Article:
Mitchell motivated to re-write script
Determined to erase the painful memories of his Australian Open 2013 first round loss, Ben Mitchell made the best possible start to that quest on Tuesday.
Determined to erase the painful memories of last year’s first round loss at the Australian Open, Ben Mitchell made the best possible start to his quest to re-write the script at Melbourne Park.
The Queenslander dominated his opening round match in the Australian Open Play-off on Tuesday against emerging junior Harry Bouchier, winning 6-4 6-1 6-0 to cruise into the quarterfinals. He will next face Andrew Whittington, who won in similarly comfortable circumstances over Max Purcell.
Mitchell will fancy his chances against the sixth-seeded Whittington. It’s taken a great deal of mental resolve to find the happy headspace he is currently enjoying, and it’s reflecting in his performances on court. Since April, he’s gone 35-17 in tournaments on both the ATP Challenger and ITF Futures circuits, winning two Futures titles and improving his ranking considerably.
These performances were far removed from the player who was shattered following his five-set defeat to compatriot James Duckworth at Australian Open 2013. Having won the Play-off event in late 2012, Mitchell entered the year’s first Grand Slam event in great form and high on confidence, but found that loss extremely hard to overcome.
“It was an awesome experience (winning the Play-off but) I try and forget the match that I played (against Duckworth) because it was heartbreaking, and it took a while to get over,” he revealed.
Indeed, in the near three months following that loss, Mitchell went down in six of his next eight matches. But something clicked when the then 20-year-old headed to the US for a series of Futures events; finishing that swing with a semifinal and quarterfinal appearance injected belief back into his game, and in his very next tournament in Thailand, he went all the way to the title. He followed that up with another title just two events later in Korea.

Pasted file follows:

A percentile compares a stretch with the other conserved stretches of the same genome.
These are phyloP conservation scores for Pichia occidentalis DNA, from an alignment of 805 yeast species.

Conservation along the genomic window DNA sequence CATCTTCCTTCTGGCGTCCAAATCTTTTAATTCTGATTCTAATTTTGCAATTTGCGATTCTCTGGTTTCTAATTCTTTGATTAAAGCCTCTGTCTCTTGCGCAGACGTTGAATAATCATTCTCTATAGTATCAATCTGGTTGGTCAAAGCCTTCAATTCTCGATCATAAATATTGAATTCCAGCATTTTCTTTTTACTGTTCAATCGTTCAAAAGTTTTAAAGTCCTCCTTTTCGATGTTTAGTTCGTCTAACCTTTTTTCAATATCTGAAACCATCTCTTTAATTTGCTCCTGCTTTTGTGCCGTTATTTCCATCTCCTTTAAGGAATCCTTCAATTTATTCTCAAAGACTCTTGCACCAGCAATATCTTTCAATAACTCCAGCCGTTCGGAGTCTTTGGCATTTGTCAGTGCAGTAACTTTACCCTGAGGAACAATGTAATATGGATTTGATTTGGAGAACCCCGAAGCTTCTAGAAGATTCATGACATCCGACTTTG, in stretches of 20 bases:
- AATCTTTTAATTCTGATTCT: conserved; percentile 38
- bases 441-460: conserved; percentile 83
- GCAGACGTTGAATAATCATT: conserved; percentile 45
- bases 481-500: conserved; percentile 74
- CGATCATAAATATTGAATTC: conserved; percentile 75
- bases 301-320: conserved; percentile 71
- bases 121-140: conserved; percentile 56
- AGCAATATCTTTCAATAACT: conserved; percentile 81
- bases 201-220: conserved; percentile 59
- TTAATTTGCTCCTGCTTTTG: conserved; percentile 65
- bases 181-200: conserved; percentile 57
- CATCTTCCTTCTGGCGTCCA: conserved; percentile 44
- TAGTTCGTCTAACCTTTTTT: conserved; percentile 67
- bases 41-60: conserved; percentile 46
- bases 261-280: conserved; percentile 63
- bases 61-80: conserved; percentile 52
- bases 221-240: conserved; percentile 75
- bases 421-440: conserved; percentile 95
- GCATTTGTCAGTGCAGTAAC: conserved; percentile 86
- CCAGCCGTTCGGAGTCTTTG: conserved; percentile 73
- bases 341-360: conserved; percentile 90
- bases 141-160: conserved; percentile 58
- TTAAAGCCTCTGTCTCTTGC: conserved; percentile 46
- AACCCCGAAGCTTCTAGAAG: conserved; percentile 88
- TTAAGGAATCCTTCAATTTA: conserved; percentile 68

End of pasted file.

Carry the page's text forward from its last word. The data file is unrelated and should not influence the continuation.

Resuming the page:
Having dipped as low as world No.406 in March, that little purple patch – in which he won 16 of 19 matches – helped him slash his ranking by more than 100 places.
Now up to 262nd in the world, Mitchell is feeling good about his game, and buoyant about his 2014 prospects.
“I like setting short time goals. Obviously I want to be at the Grand Slam qualifying. I’ve set myself up and got myself a pretty good ranking for that for that at the moment so I’ll be looking forward to the French (Open) and Wimbledon and hopefully I can be in the main draw of the Australian Open as well,” he said.
“The last six months of the year has been really good, big turnaround and I’m happy and playing better.”
Another factor in that turnaround has been Mitchell’s time training in Brisbane. The Queenslander admitted that the constant travel demands of professional tennis were tough, and that even when in Australia, he was training in Melbourne away from friends and family.
“I feel like I’m playing better tennis than what I was at this time last year … I think (because) I’m back home now. At (this time last) year I was in Melbourne and I think I missed my family a little bit,” he said.
So with game flourishing, mentality positive and motivation high, Mitchell sees this year’s Australian Open Play-off as a platform from which to build further on the gains he made in an impressive 2013 season.
“You want as many opportunities as you can as a tennis player and this (the Play-off) provides such a big opportunity. And it really gives you a lot of confidence; I was very confident in my game after winning the play-off last year,” he said.
“So I want to have another chance to get into the (Australian Open) main draw and try and win a few rounds.”